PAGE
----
A statue of Robert E. Lee was knocked down from its pedestal at Montgomery’s Lee High School sometime Monday evening, as evidenced by pictures from the scene.
When WSFA arrived on the scene, the TV outlet reported that no one was present besides police officers, who proceeded to stand the statue back up next to the pedestal, which looms large in front of the school’s main entrance.
End the mayhem and madness: The rule of law, not mobs, must prevail
Have we gone mad? In liberal cities and states, American citizens are more likely to be arrested for attending church than for fire-bombing one – as a crowd of rioters tried to do in Washington, D.C.
Enough. Americans cannot and will not abide this violence and destruction any longer. If any government official does wrong, every American has the constitutional right to protest and demand justice, but no American is entitled to commit violence or destruction or join a lawless mob. The rule of law, not the rule of mobs, must prevail.
First, we must fully understand that peaceful protestors demonstrate, they do not destroy. These are, in fact, riots – led by radicals, anarchists and criminals bent on mayhem and chaos. But far too many public officials don’t seem to understand this fact. Instead, they beg and plead with the public to be calm, peaceful, and responsible. But the many good people who heed those calls were never burning, looting, or vandalizing stores, monuments, and homes or attacking their fellow citizens or police. The radicals hear those pleas as signals of weakness and fear in face of their street-level terror. It only emboldens these predators to commit more violence, sow more fear, and wreak further havoc. These outlaws believe they have the law on the run.
It is critical that the thin blue line that defends order from chaos have the support of their own elected leaders. Without that, innocent and upstanding law officers are left to doubt if doing their duty is appreciated. Law officers should be held accountable for wrongdoing, but that does not allow for the slandering, denigration, and disrespect of hundreds of thousands of self-sacrificing, courageous and honorable men and women of law enforcement. These fine officers spend a career serving others in countless ways, often at risk of their own lives, showing patience and understanding in the face of provocation. Nothing could be more harmful to achieving a safe society than having great officers depart the profession and others never apply. The crimes of the few should not outweigh the virtues of the many. That’s why we need more good cops, not fewer.
We should immediately deploy all necessary resources and force to restore order and uphold justice for all. As Attorney General, I helped rebuild state, local, and federal law enforcement partnerships. Those should be activated to identify, pursue, and apprehend dangerous rioters before they strike again. The National Guard and other federal forces should be called on when needed. Together, we should “flood the zone” and target, remove and vigorously prosecute these rioters and criminals as soon as unrest begins. This strategy, conducted with overwhelming and combined numbers and force, would quell these riots before they engulf whole communities and spread further. We cannot allow our police forces to be outnumbered or overrun when facing these kinds of violent hordes.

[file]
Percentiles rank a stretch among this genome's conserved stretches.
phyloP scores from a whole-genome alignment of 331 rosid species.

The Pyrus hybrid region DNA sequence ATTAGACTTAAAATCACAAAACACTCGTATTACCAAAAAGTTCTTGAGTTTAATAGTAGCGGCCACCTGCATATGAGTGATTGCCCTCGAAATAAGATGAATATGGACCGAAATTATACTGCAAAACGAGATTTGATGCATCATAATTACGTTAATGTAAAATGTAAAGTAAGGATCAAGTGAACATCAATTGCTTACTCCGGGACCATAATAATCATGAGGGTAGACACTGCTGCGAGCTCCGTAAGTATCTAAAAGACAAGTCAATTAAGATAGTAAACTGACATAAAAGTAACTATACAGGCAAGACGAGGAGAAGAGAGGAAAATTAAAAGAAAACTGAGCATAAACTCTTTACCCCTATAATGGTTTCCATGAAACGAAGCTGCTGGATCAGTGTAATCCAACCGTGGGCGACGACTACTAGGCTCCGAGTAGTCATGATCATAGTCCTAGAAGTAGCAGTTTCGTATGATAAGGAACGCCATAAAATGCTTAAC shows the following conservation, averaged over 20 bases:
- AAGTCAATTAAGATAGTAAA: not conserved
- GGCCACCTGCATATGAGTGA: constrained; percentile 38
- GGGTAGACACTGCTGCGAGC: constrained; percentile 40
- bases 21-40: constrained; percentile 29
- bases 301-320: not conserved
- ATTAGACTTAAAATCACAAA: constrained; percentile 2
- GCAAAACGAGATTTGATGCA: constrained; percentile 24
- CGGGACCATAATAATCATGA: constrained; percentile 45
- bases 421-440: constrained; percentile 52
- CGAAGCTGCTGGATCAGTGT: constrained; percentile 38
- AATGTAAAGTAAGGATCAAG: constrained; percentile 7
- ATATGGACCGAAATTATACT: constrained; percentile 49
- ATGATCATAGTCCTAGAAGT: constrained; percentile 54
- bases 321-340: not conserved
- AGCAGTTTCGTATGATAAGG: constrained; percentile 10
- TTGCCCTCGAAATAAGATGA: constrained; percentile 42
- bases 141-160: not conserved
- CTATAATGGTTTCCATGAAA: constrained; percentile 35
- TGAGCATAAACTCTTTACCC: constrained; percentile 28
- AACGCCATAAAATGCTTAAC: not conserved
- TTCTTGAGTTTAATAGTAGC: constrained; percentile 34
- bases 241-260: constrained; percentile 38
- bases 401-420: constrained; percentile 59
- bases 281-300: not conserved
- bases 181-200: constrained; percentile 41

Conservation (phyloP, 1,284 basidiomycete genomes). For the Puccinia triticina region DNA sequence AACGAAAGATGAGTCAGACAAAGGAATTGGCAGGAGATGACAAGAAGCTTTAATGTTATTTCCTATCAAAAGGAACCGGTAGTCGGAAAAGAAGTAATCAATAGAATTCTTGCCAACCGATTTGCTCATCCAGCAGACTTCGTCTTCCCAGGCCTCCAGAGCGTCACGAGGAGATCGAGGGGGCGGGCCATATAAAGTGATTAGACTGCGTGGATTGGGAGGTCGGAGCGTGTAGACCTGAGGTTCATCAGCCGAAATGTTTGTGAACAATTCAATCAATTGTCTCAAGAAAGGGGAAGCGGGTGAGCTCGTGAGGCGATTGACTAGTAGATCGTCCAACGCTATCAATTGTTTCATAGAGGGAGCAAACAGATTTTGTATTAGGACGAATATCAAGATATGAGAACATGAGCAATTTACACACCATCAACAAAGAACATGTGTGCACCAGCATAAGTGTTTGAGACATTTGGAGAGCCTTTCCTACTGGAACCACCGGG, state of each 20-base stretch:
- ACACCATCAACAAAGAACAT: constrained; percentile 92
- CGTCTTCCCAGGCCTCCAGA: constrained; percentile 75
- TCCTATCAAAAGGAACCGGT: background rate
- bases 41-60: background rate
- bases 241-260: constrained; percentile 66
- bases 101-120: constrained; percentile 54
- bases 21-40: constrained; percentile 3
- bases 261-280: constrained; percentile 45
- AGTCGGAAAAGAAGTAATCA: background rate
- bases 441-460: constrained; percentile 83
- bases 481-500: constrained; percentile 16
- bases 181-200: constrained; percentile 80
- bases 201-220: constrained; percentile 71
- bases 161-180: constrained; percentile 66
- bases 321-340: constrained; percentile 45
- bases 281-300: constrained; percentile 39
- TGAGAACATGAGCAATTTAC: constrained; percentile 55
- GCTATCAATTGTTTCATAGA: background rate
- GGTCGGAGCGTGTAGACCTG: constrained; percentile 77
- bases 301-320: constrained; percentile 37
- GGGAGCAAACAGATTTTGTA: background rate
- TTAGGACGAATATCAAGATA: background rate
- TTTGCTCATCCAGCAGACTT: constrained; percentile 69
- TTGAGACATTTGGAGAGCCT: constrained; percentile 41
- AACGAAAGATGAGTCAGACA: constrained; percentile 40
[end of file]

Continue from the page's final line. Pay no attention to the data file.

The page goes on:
President Trump is right: these rioters are acting as terrorists and should be treated as such.
The burning of the Minneapolis police station and the historic St. John’s Episcopal Church in Washington, the murder of an African American federal security officer in California, the injuries to more than 60 Secret Service agents defending the White House, and the countless other assaults on law officers, National Guardsmen, first responders, business owners, and innocent bystanders are not just attacks on people and property, they are direct attacks our system of justice and our commitment to be a nation of laws.
The last few nights have made clear that rioters and looters have twisted the memory of George Floyd and have distorted the message of justice from the peaceful protestors and have turned it into an excuse for anarchy, crime, and destruction. George Floyd deserved better.
Fortunately, security cameras and the widespread use of smartphones provide us with substantial evidence that can be used to bring the rioters to justice. State, local, and federal enforcement agencies across the country should commit to using all of their investigative resources to identify and prosecute the criminals depicted in those videos and images of assaults, destruction and looting over the past few nights. Every one of them must be brought to justice. And elected officials must commit to supporting that good work, not continuing to encourage the riots through leniency.
Violent, destructive mobs cannot be allowed to rule our streets one minute longer. It must end now!
Jeff Sessions has served as a U.S. Senator and Attorney General and is a 2020 candidate for U.S. Senate in Alabama